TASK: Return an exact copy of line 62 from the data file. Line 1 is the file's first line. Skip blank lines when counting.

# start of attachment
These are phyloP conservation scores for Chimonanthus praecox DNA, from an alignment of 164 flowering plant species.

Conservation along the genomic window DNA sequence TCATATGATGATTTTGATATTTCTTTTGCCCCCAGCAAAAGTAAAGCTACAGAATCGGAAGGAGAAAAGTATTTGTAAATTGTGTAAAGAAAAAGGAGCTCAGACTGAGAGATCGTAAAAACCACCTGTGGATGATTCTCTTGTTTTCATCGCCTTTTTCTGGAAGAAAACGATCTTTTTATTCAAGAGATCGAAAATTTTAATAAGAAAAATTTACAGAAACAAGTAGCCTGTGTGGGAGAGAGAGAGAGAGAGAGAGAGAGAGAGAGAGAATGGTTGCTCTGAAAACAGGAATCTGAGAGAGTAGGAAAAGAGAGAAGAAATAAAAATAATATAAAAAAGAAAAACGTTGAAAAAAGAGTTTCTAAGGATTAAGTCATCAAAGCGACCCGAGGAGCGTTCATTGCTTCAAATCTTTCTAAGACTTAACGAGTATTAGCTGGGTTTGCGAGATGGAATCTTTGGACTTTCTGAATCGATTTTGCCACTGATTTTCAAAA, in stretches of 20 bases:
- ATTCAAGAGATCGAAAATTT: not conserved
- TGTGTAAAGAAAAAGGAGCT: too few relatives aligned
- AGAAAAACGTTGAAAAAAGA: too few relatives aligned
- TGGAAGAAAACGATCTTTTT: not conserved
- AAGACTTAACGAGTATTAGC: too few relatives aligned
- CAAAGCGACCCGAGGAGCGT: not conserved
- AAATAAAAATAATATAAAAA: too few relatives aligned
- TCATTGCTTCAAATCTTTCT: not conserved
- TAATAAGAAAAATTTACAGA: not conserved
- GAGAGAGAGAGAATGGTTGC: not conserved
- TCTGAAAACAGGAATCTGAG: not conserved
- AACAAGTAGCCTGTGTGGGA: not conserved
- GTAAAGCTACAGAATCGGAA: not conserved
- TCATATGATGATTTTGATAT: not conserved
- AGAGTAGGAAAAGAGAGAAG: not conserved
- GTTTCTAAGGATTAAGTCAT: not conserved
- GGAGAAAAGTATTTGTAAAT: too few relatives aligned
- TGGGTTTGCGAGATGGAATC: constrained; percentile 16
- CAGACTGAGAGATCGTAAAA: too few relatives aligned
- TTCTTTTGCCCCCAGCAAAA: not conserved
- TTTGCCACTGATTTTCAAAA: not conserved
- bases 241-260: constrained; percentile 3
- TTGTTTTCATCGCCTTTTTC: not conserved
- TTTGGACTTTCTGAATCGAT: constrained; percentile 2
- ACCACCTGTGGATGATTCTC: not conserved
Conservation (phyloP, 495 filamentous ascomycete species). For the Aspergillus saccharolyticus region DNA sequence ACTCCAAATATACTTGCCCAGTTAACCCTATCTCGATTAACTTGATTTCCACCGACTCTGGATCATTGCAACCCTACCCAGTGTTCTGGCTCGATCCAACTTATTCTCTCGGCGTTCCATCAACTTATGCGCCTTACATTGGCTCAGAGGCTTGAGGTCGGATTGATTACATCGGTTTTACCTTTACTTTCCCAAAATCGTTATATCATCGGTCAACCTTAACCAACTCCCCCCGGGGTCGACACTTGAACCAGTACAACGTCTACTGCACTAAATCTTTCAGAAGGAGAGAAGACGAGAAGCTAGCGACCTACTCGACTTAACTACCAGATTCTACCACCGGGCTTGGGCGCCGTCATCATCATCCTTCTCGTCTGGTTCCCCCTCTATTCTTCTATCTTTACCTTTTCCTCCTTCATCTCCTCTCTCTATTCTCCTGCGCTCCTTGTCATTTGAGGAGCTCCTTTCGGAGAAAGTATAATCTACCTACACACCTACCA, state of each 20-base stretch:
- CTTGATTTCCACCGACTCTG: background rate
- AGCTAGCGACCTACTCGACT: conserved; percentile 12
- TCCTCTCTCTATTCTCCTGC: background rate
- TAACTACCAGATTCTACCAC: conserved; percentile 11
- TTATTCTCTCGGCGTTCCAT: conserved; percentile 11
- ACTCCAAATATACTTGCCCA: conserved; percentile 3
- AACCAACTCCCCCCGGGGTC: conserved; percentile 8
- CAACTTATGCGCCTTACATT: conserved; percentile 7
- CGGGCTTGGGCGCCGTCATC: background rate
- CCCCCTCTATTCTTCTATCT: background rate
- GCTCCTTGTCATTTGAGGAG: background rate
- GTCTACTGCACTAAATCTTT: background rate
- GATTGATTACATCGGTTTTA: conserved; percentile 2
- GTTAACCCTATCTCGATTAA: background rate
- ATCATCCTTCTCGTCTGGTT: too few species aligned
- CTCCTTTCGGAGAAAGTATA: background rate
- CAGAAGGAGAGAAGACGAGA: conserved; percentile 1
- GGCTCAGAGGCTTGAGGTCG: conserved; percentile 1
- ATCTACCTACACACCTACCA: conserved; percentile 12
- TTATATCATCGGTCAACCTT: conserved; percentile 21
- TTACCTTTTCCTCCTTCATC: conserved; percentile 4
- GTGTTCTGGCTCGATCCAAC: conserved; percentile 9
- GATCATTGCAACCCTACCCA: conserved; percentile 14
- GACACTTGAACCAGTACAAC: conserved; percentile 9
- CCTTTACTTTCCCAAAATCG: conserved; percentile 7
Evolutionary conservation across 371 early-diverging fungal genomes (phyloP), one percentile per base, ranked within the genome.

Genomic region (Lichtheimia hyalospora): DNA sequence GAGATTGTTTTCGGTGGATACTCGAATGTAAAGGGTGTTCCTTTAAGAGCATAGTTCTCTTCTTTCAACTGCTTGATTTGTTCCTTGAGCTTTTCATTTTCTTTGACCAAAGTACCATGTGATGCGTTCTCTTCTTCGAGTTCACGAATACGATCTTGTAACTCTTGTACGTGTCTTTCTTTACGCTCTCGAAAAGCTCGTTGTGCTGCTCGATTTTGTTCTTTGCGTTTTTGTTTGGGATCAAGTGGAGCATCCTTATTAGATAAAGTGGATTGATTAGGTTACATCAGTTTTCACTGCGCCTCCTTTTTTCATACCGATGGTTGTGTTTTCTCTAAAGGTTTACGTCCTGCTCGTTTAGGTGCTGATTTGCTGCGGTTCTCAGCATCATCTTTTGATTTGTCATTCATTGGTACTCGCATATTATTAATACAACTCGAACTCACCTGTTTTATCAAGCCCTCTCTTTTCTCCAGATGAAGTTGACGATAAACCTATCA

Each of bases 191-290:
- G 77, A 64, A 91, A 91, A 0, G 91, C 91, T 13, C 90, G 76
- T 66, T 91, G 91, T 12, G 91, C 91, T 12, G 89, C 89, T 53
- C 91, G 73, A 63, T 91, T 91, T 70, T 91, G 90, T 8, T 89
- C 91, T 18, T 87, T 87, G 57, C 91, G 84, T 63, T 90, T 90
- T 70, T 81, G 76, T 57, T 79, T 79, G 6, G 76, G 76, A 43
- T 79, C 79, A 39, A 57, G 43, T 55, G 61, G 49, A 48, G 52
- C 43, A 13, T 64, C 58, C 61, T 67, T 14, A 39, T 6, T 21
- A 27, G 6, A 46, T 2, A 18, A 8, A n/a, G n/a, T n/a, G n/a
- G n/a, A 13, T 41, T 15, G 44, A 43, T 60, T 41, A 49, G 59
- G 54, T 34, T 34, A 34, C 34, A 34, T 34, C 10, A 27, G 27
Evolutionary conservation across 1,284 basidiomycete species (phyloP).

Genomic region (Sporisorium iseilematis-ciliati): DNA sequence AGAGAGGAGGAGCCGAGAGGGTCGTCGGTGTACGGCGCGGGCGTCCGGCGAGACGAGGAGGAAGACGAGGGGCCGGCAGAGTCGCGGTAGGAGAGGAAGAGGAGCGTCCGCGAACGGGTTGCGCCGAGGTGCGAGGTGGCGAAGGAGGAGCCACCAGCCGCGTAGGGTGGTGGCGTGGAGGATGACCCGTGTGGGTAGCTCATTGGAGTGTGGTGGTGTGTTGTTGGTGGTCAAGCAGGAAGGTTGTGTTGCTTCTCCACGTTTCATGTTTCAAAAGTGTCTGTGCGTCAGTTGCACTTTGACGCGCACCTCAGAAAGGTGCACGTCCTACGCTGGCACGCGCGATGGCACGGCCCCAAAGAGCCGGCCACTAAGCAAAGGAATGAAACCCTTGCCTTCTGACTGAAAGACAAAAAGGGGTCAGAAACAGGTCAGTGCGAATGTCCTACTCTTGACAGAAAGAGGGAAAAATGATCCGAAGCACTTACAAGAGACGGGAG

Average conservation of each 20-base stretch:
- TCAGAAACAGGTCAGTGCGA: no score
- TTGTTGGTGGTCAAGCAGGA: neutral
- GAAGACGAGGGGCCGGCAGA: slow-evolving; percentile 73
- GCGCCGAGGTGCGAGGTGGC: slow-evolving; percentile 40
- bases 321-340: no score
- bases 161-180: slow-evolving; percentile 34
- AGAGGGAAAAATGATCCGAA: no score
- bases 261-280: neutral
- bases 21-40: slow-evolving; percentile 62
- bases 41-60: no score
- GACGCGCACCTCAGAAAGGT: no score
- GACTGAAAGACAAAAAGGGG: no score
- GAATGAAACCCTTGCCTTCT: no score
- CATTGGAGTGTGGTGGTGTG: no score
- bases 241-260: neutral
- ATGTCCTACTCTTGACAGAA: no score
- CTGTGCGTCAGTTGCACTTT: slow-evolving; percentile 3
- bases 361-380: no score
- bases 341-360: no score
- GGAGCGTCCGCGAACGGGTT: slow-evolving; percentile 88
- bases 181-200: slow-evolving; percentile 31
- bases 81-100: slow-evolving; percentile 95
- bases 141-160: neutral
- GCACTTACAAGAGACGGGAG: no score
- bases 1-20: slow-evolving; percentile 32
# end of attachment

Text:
- T 79, C 79, A 39, A 57, G 43, T 55, G 61, G 49, A 48, G 52